What do they know?
What do they know?
It's a question asked many times, many ways through my life, sometimes to dismiss others and the gap of knowledge that's been revealed. "Well, who are they? What do they know?" The implication is there's a gap about what they understand.
If they don't understand, how much can you trust what they say?
Listening to calls at work yesterday brought home the gaps. Language gaps, acronym gaps, information gaps, knowledge gaps, process gaps, enthusiasm gaps, resource gaps, responsibility gaps, authority gaps, time gaps, ability gaps, understanding gaps, management gaps, department gaps. Gaps abounded like eggs at Easter.
As an aside, there were only men on this call. I had not noticed that until thinking back on it. Most of my calls are coordinated with women running them. There are still the same gaps, though.
That's what the calls are about. We're socializing, vetting and exploring these gaps.
I'm aware of many gaps in my work. When things work correctly and properly, the gaps are known and taken into account. It's the exceptions that highlight the gaps. It's the exceptions that cause the problems, so it's the exceptions that I deal with most frequently. If there weren't any gaps and exceptions, my job would be much easier and different. At those times when it's all going smoothly, I compare myself to a stock boy, walking around and looking at inventory -- to ensure there are no gaps.
But the knowledge gaps displayed in yesterday's calls were disturbing. They'd displayed strategy gaps. Because of the many other gaps, people were working in different directions. The different strategies required different tactics. Departments and functions were going in different directions.
New gaps were evolving.
Several of my work gaps in the last few months were caused by personnel changes. Two people died, living huge, sudden gaps. Others left the company or team, leaving smaller and more manageable gaps. Those sort of gaps are harder to deal with because they're on a personal level, adding an emotional component to what are supposed to be business decisions.
My wife manages most of our gaps in my real life. "We need to talk," she'll say. "What about?" I ask back, wary.
Business gaps are easy to discuss. We set up blocks of days and hours to talk about them.
Personal gaps are harder. Many shoehorn them into life.
I do. I get off work and want time to myself. I don't want to deal with gaps, even though they're personal.
I believe that thinking happens frequently in American society. Many times, people in their real life don't make the time to mind the gaps in their life until it's too late. People work, make money and create a successful career while their children grow up and move away, leaving a gap.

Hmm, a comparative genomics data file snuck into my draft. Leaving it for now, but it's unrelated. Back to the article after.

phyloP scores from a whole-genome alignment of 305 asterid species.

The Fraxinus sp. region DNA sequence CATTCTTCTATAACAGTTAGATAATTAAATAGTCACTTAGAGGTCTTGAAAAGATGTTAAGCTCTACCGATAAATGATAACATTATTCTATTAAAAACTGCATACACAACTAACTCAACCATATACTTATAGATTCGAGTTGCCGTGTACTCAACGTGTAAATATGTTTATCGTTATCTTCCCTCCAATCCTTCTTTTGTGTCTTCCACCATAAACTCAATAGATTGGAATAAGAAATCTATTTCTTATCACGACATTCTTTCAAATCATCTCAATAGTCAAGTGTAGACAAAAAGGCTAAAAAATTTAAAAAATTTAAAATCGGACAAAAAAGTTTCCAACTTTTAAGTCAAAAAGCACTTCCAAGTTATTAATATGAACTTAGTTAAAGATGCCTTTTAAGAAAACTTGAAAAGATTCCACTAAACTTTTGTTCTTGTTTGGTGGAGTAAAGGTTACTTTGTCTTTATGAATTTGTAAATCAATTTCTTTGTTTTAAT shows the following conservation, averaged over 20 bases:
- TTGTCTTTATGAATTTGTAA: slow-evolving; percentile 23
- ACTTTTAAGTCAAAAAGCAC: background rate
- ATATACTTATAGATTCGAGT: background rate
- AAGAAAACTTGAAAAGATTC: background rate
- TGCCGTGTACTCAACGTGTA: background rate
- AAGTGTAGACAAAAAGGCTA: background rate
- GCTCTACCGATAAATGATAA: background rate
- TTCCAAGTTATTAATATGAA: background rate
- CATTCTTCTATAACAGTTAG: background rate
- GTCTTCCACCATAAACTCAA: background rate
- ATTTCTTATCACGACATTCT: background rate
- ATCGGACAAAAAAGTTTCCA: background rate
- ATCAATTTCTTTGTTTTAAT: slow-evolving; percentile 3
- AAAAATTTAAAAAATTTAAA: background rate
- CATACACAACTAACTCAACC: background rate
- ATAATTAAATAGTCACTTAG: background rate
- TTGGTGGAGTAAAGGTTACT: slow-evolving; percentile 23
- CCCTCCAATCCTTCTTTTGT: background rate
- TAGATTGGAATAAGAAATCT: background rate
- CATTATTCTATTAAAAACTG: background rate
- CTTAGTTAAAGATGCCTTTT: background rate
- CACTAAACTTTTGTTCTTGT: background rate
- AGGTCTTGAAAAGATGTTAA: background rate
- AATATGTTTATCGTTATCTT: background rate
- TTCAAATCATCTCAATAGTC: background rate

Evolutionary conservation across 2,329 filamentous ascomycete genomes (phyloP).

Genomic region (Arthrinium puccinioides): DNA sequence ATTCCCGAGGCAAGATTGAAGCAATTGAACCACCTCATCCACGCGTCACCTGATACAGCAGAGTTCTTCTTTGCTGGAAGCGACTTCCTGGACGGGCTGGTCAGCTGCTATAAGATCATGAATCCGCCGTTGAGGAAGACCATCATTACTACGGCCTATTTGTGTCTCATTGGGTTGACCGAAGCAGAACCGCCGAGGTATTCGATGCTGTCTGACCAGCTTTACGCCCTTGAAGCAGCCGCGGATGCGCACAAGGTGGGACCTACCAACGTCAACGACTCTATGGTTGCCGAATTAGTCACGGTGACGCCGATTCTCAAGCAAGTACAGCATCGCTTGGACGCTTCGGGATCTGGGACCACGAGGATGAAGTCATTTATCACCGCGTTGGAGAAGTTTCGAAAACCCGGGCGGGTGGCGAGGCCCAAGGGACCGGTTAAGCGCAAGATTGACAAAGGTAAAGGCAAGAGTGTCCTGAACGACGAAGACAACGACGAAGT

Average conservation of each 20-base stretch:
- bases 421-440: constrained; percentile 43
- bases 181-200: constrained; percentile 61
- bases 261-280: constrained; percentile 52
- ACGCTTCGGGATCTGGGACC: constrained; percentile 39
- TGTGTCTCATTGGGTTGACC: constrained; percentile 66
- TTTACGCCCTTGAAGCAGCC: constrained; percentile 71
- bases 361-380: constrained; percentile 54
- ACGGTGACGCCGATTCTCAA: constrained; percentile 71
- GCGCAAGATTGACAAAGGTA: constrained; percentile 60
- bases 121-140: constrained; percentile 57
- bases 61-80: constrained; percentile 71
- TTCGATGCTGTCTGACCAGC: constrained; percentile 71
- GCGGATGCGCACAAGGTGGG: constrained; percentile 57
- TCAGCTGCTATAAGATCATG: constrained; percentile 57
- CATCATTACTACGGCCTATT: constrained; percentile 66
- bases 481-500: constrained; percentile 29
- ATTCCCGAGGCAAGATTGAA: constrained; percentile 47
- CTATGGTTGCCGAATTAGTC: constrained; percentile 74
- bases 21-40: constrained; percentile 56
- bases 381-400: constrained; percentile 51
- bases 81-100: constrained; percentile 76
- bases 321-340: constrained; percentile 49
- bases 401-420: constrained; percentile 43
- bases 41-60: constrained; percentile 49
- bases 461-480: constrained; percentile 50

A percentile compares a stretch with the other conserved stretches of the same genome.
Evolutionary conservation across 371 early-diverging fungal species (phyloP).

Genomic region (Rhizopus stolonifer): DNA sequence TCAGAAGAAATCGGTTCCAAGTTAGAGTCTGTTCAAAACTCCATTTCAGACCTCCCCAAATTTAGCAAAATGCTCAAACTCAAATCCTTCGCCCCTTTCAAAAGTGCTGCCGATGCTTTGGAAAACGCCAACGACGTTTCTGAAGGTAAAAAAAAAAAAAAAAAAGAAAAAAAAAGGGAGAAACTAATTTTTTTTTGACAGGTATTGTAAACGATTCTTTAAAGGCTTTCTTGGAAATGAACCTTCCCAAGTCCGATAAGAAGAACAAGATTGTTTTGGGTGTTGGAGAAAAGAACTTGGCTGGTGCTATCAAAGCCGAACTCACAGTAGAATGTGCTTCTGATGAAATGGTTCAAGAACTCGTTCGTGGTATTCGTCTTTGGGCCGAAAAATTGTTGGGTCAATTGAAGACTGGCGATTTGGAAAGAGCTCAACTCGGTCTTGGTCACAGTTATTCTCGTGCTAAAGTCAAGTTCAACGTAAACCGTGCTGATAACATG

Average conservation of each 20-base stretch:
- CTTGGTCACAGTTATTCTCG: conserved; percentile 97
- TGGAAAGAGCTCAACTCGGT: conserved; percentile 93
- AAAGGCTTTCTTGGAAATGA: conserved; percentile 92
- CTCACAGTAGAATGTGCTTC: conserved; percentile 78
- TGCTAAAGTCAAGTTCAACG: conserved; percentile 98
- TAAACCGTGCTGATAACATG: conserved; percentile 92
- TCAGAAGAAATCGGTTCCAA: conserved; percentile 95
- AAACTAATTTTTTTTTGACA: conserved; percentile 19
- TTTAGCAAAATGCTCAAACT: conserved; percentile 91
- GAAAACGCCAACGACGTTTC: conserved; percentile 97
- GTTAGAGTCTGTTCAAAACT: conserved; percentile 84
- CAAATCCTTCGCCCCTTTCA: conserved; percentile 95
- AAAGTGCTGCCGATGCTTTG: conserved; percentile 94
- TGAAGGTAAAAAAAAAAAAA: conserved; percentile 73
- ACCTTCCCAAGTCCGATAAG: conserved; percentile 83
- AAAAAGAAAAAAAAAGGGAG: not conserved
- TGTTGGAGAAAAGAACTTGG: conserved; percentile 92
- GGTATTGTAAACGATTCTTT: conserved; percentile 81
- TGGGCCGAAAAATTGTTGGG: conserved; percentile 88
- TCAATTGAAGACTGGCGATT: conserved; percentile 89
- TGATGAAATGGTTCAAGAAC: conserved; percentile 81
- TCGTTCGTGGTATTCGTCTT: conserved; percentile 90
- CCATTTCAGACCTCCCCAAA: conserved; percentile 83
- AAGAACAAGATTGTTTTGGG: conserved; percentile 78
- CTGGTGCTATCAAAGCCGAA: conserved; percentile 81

The gap in the marriage becomes too big and the participants separate.
The gaps in their good health affects their ability to think, work and live. They go to the doctor and discover the gap is cancer or diabetes.
The gaps between what they expect from their children and who their children have become overcomes their ability to deal with the gaps.
Their understand of reality becomes too large a gap for them to bridge. They fall into the gap, sometimes landing with a heavy crash.
I was able to sit down and write about this today because there's a gap in my schedule. The schedule itself is driven by gaps caused by holidays. People have taken time off. Meetings are cancelled for the duration. New products are discouraged from being introduced during this period because they know it'll fall into a gap. We're a business to business business. Now is the time to spread joy, buy and present gifts, travel to see family and friends or unwind, far from work.
But...to do these things, someone must be working, to sell the products and staff the hotels, and direct the traffic, fly the aircraft, operate the trains, and drive the cabs and buses.
And there it is, more gaps. They can't take time off and enjoy the holiday like the others, either due to finances or circumstances they can't control, and that creates yet more gaps.
There are always gaps to be minded. I hope we can all take the time to put ourselves in others' situations, and see the gaps.
Maybe then, we'll start bridging them.
Causes Michael Seidel Supports
Kiva, Women's International League for Peace and Freedom, Propublica.org, Doctors Without Borders, GreaterGood.com